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Freedom by the Numbers: Venezuela and the Significance of 1
There’s no denying that the numbers out of Venezuela are bad all around these days. If there’s any room for hope, it’s this diminutive digit: 1.
That is the percentage of verified voter signatures that Venezuela’s beleaguered democratic opposition has needed to push forward a recall referendum on socialist President Nicholas Maduro.
In 1990, British Prime Minister Margaret Thatcher said that “Marxist Socialism is not yet buried but its epitaph can now be written. It impoverished and murdered nations. It promoted lies and mediocrity. It persecuted faith and talent. It will not be missed.”
Unfortunately, socialism’s failures in Eastern Europe and the Soviet Union did not deter Venezuela’s leftists, buoyed by once-high oil prices, from taking a shot. For more than 15 years citizens have suffered from the failed socialist experiments of the late President Hugo Chavez and his hand-picked successor Maduro.
Shortages of food and basic goods are now widespread. Riots and looting are on the rise, along with inflation. Expropriations of business and private property are now commonplace, as is a two-day work week for public employees due to rolling electricity blackouts. Meanwhile, fundamental political rights and civil liberties have been eroded significantly.
As Luis Almagro, head of the Organization of American States, put it just last week, “Venezuela should be one of the most prosperous and influential countries in the region. Instead, it is a state mired in corruption, poverty and violence.”
Despite government resistance, proponents of the recall referendum declared a first-round victory last Friday when they announced that they had met — and indeed exceeded — the 1 percent mark. Nearly 200,000 signatures were needed. More than 400,000, they claimed, had been verified.
The road for Venezuela’s opposition is still long and uphill. Getting to 1 percent only opens the door to a second signature drive requiring 20 percent of eligible voters, or nearly four million people, to get a recall on the ballot.
Nevertheless, you have to admire the determination to use the few levers of democracy they have left to push back against an increasingly authoritarian regime. I hope they succeed.
Amanda Schnetzer is Director of Global Initiatives at the George W. Bush Institute in Dallas, Texas. In this role, she is responsible for developing innovative research, programmatic, and policy efforts to advance societies rooted in political and economic freedom and to empower women to lead in their communities and countries. Previously she served as the Bush Institute’s founding director of the Human Freedom Initiative.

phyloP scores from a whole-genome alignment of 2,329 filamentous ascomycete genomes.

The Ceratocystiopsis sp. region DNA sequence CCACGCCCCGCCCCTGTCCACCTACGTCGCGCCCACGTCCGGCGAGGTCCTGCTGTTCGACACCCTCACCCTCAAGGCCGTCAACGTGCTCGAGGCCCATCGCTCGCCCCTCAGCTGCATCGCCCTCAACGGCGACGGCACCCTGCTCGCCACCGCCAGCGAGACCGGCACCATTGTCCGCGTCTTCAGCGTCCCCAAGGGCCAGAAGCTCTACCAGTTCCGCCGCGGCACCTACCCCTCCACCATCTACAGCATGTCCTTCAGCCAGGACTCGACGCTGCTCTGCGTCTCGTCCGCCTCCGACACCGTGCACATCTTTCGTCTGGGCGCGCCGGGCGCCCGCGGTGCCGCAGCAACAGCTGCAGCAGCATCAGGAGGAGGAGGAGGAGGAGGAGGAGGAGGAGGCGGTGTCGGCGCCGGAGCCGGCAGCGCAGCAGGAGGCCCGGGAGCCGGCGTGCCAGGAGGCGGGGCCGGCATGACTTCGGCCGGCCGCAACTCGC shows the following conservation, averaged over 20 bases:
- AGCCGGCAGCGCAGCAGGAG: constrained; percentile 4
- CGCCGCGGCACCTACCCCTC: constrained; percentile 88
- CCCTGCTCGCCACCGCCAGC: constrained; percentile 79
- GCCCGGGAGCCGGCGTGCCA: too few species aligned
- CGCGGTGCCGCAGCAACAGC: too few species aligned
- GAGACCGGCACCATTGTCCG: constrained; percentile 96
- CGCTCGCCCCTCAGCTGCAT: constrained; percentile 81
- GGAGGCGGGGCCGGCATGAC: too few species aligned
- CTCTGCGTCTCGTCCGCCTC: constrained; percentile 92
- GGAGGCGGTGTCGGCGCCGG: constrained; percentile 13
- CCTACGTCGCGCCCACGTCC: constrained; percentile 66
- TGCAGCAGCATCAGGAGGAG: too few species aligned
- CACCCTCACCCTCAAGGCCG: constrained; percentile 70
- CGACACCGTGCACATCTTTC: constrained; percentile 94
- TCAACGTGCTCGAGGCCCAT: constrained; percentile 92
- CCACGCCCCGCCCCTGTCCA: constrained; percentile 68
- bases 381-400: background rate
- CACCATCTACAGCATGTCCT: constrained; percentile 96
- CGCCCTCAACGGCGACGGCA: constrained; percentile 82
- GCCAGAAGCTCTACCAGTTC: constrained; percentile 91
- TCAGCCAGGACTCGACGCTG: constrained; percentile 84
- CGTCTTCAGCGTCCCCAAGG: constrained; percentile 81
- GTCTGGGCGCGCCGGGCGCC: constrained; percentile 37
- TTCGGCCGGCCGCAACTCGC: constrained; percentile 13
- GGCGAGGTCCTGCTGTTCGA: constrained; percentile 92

Amanda has twenty years of experience in the international arena and a background in public policy research and analysis, public affairs, and management of diverse, high-level stakeholders. As senior fellow and director of studies at Freedom House in New York, Amanda guided research for the organization’s definitive studies of freedom. She began her career at the American Enterprise Institute in Washington, DC, supporting research on U.S. foreign policy and international politics. Amanda is a published writer and a member of the Council on Foreign Relations. She holds degrees from Georgetown University and Southern Methodist University, where she graduated Phi Beta Kappa.
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Liu Xiaobo, China’s most prominent dissident and Nobel Peace Prize winner died this week. His death holds a message for Americans and for China.
Release of Chinese Political Prisoner a Timely Reminder to Support Freedom Advocates Abroad
More than half the world’s population still lives in countries where basic political rights and civil liberties are only partly respected, if at all.
Bringing Freedom to the Forefront of 21st Century Politics
Is the global liberal democratic order in danger? Purposefully constructed in the aftermath of World War II, this order -- and the American leadership that is central to its success --has contributed to securing peace and expanding prosperity in the United States and around the world. Today, that order appears to be dissolving. This crisis is not new or sudden; it has been mounting for several years. Global challenges like authoritarian capitalism, violent extremism, demographic pressures, and displaced populations have placed global freedom in decline. Fraying traditional alliances united by core values of freedom are increasingly weak to respond. It is alarming that the downdraft in democratic resilience over the past decade or more includes countries that have long been part of the consolidated democratic West. This is democratic deconsolidation. In much of the Western world, we see a rise in demagogic populism, illiberalism, nationalism, protectionism, and waning conf
The Importance of Speaking Truth to Tyrants
What the president of the United States says matters. Even during the realpolitik policies of détente under Richard Nixon, it was still clear that American policy was based on a set of core values. Nixon’s practical goals of reaching deals with America’s adversaries was never based on the “great chemistry” with himself or praising the Soviet or Communist Chinese leadership doing a “fantastic job.” When the president aligns himself with the autocrats and dictators, he aligns America with their oppression. He sends a message that corruption and brutality are not our concern. Contrast that with how Ronald Reagan defied much of world opinion in calling out the brutality of the Soviet system. Natan Sharansky, then a refusenik imprisoned in a Soviet gulag, later wrote for the Weekly Standard of his thoughts on Reagan’s pronouncement that the USSR was an evil empire: “It was the great, brilliant moment whe